Extracting information about emotion from heart rate in real life is challenged by the concurrent effect of physical activity on heart rate caused by metabolic need. “Non-metabolic heart rate,” which refers to the heart rate that is caused by factors other than physical activity, may be a more sensitive and more universally applicable correlate of emotion than heart rate itself. The aim of the present article is to explore the evidence that non-metabolic heart rate, as it has been determined up until now, indeed reflects emotion. We focus on methods using accelerometry since these sensors are readily available in devices suitable for daily life usage. The evidence that non-metabolic heart rate as determined by existing methods reflect emotion is limited. Alternative possible routes are explored. We conclude that for real-life cases, estimating the type and intensity of activities based on accelerometry (and other information), and in turn use those to determine the non-metabolic heart rate for emotion is most promising.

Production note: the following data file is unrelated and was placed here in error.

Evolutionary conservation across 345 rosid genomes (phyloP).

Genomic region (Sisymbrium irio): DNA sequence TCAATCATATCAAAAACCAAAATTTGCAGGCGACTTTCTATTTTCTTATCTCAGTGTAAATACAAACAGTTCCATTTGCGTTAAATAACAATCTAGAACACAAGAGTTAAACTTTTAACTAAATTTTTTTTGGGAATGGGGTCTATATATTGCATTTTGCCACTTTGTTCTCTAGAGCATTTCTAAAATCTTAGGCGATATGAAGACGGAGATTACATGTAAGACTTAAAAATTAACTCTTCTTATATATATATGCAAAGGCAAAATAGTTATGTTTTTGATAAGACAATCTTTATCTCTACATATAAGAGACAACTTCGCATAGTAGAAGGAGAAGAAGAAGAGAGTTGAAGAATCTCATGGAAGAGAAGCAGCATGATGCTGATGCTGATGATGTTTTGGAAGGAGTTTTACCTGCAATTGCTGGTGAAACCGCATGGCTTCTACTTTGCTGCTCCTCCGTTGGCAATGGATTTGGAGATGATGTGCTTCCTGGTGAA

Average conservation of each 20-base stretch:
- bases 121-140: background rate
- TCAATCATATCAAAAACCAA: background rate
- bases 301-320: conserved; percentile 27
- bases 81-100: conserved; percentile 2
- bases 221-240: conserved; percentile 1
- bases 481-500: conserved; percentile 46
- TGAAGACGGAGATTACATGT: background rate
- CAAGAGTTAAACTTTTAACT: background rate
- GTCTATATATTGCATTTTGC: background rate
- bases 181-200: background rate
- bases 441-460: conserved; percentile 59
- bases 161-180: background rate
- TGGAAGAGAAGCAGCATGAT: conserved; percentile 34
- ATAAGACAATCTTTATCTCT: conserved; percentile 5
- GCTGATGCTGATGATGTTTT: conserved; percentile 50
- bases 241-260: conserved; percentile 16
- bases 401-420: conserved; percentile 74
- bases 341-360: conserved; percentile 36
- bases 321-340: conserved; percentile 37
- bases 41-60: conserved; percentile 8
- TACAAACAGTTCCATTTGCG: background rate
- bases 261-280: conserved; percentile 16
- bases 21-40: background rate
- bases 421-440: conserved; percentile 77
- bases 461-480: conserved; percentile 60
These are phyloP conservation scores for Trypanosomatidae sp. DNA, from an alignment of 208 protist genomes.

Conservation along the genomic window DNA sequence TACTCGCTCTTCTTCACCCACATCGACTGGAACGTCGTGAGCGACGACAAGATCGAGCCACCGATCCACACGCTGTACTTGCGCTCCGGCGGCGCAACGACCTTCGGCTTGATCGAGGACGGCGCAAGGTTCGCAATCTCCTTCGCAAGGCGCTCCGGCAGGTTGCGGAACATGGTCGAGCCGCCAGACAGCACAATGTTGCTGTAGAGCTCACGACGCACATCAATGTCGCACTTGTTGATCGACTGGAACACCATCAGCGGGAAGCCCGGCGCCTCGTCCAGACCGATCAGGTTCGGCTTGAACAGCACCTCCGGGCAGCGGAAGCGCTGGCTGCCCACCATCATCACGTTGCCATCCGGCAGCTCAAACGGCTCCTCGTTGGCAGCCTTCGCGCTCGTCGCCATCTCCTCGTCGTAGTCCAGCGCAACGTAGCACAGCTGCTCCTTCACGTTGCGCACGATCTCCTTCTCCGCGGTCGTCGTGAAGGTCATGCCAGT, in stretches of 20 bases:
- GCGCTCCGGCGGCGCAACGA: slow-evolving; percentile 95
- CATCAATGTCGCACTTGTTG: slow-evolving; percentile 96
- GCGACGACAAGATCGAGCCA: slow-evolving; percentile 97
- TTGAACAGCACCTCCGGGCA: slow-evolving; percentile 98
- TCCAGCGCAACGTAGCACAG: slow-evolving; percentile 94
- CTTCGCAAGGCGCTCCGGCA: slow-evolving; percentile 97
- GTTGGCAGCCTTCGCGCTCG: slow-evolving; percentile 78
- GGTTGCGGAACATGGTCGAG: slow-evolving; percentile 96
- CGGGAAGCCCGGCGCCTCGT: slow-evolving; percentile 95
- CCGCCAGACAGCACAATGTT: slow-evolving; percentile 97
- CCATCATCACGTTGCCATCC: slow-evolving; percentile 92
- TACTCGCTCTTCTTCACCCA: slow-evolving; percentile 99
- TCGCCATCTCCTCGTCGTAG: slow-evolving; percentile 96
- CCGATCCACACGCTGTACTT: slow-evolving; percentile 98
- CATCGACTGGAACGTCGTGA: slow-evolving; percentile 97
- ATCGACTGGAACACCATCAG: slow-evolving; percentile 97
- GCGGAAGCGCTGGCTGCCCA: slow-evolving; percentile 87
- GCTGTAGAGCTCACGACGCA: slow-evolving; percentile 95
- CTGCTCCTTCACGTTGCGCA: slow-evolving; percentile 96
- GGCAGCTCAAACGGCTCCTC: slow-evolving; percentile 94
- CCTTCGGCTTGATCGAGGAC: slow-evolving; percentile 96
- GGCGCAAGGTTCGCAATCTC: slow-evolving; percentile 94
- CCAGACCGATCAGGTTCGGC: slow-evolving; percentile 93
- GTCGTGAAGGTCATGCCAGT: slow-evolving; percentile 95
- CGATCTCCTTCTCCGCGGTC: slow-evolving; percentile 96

All Science Journal Classification (ASJC) codes
- Neuropsychology and Physiological Psychology
- Psychiatry and Mental health
- Biological Psychiatry
- Behavioral Neuroscience